DURING THE 1940s and '50s, with the advent of "miracle drugs," manufacturers patented their wares so that only they could produce a particular product. But many of these drugs were costly, and unscrupulous firms began marketing drugs that were touted as "just like" what the doctor ordered - but cheaper. Regrettably, these drugs were cheaper not only in price, but also in quality - and the Food and Drug Administration stepped in with "anti-substitution" regulations to clean up what had become a shoddy practice. The FDA regulations saved countless thousands of people from illness and death in those days. But now that many of the drug patents have expired, politicians, health officials and consumer advocates are questioning the need for continuing the "anti-substitution" regulations.

We think the challenges have merit. Sen. Gaylord Nelson (D-Wis), chairman of the subcommittee on monopoly of the Senate Select Committee on Small Business, recently held hearings that revealed that "anti-substitution" now allows brand-name drugs to enjoy a substantial price advantage - even thought the identical drug can be purchased at considerable savings under its more technical generic name. The problem is complicated by the fact that many drug companies buy their goods from manufacturers who deal in generic products, then re-label them with brand names and sell them at higher prices.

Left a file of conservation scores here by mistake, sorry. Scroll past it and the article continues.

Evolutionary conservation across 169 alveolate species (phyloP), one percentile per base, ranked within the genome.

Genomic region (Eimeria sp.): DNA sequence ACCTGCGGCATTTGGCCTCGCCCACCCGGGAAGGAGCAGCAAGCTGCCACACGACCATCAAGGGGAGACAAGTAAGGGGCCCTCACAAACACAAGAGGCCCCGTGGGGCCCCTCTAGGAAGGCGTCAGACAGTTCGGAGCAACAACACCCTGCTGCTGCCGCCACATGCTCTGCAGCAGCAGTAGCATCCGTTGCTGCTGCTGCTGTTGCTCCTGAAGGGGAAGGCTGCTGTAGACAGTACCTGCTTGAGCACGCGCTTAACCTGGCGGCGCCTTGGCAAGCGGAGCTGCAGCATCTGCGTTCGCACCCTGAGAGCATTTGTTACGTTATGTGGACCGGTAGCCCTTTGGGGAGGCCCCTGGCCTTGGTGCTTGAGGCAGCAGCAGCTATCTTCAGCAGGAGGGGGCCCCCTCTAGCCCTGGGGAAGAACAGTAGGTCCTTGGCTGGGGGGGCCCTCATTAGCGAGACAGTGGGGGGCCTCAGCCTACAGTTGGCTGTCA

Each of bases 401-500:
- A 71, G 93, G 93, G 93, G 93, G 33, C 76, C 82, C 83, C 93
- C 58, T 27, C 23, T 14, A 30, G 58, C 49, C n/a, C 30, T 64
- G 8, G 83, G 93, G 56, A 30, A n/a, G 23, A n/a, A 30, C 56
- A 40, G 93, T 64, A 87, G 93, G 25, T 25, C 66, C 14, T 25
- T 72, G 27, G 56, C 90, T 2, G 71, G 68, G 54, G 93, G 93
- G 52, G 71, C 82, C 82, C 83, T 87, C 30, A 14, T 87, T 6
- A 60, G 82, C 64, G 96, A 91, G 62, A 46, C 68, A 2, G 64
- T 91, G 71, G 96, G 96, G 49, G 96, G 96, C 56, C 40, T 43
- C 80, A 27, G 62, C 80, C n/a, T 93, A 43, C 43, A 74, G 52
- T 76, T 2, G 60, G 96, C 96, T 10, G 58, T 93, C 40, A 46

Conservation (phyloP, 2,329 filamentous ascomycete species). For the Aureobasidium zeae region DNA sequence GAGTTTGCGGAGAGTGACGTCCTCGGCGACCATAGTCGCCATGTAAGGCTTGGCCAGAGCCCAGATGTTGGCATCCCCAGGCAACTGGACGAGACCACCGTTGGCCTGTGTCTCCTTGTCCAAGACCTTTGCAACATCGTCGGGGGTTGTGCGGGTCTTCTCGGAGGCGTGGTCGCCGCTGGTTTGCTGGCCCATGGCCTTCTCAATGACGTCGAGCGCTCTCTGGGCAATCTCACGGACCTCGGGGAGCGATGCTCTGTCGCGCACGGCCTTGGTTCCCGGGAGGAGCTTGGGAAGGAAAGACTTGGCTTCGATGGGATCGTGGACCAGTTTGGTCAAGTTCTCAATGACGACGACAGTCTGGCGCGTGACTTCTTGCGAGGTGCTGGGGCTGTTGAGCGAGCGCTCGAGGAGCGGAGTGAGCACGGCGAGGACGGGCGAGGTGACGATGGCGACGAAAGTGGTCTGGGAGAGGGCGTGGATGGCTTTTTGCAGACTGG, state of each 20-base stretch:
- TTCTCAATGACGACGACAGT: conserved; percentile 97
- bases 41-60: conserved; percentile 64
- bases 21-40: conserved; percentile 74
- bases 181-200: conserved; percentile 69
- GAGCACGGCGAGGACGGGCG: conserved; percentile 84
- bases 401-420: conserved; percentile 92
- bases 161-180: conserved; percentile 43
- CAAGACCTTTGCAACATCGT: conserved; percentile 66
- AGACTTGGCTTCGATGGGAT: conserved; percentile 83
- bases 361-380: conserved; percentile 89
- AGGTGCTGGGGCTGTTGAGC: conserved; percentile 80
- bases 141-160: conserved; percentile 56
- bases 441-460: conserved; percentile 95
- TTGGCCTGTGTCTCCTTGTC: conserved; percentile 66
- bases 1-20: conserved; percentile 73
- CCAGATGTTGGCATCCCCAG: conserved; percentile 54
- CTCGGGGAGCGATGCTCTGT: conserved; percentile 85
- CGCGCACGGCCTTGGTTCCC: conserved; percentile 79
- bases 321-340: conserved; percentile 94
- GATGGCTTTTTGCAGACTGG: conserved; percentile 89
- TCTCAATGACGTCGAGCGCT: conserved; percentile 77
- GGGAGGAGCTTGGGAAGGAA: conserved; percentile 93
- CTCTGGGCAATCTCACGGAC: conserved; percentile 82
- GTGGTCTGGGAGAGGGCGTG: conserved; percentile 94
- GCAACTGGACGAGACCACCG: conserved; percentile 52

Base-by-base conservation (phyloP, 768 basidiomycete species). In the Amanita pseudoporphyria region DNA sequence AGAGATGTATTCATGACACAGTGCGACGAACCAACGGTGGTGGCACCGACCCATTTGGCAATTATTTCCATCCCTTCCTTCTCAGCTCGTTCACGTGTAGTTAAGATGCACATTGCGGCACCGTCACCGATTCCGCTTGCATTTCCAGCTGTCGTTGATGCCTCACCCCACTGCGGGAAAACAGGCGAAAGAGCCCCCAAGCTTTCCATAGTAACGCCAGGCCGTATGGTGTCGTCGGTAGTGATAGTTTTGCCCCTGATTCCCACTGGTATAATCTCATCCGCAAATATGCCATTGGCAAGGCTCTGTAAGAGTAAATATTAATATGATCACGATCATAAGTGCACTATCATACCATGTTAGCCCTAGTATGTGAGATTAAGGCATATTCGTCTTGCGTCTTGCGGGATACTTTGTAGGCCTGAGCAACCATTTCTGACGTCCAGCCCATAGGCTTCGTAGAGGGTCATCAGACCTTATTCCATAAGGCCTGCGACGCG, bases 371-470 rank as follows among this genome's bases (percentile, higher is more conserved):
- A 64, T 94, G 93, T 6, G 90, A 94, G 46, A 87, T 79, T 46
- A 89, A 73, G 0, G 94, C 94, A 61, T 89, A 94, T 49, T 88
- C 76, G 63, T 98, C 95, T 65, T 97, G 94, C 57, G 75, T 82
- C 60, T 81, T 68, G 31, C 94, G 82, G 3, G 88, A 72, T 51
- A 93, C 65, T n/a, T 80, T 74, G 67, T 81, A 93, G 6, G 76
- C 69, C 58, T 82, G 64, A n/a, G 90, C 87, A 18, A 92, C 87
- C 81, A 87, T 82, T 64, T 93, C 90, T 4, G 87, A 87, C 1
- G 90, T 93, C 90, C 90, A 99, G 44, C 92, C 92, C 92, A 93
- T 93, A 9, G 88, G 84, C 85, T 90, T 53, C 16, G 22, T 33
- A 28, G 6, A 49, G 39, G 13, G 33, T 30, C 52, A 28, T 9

A variety of arguments are advanced by the American Medical Association and others to convince the public that generic substituitions can be detrimental to your health. One is that, since only the doctors know precisely what should be given to a patient, taking away their ability to prescribe a specific drug will lead to confusion in drugstores - and damage to health throughout the country. What these opponents conveniently forget - and what was clearly brought out in the subcommittee hearings - is that use of generic drugs need not threaten the life of a patient. Several states have developed relatively simple procedures that physicians can use to indicate on the prescription whether generic drugs my be substituted; pharmacists are provided with a list of just which generic drug may be substituted for a particular brand name.

But the cost of prescription medication is also of growing concern. It is now possible to buy two identical drugs - which may well have started off as the same item in the manufacturing plant - at two widely differing prices; the one with the brand name may cost eight times as much as the generic drug. The price differentials involved become staggering when they are measured in terms of Medicaid and Medicare costs. The federal government alone is spending several hundred million dollars a year in extra costs because most physicians use brand names rather thean generic names - and most patients don't know enough about generic labeling to ask for it.

What's needed, we think, is a comprehensive - and objective - examination of the way in which drug manufacturers control drug pricing. Sen. Nelson's subcommittee has opened the door to the need for federal legislation that would eradicate the worst parts of the "anti-substitution" regulations while preserving patient safety. Brand-name prescription drugs might just be what the doctor ordered. But generic drugs may be just as effective for our health - and a lot more beneficial to our pocketbooks.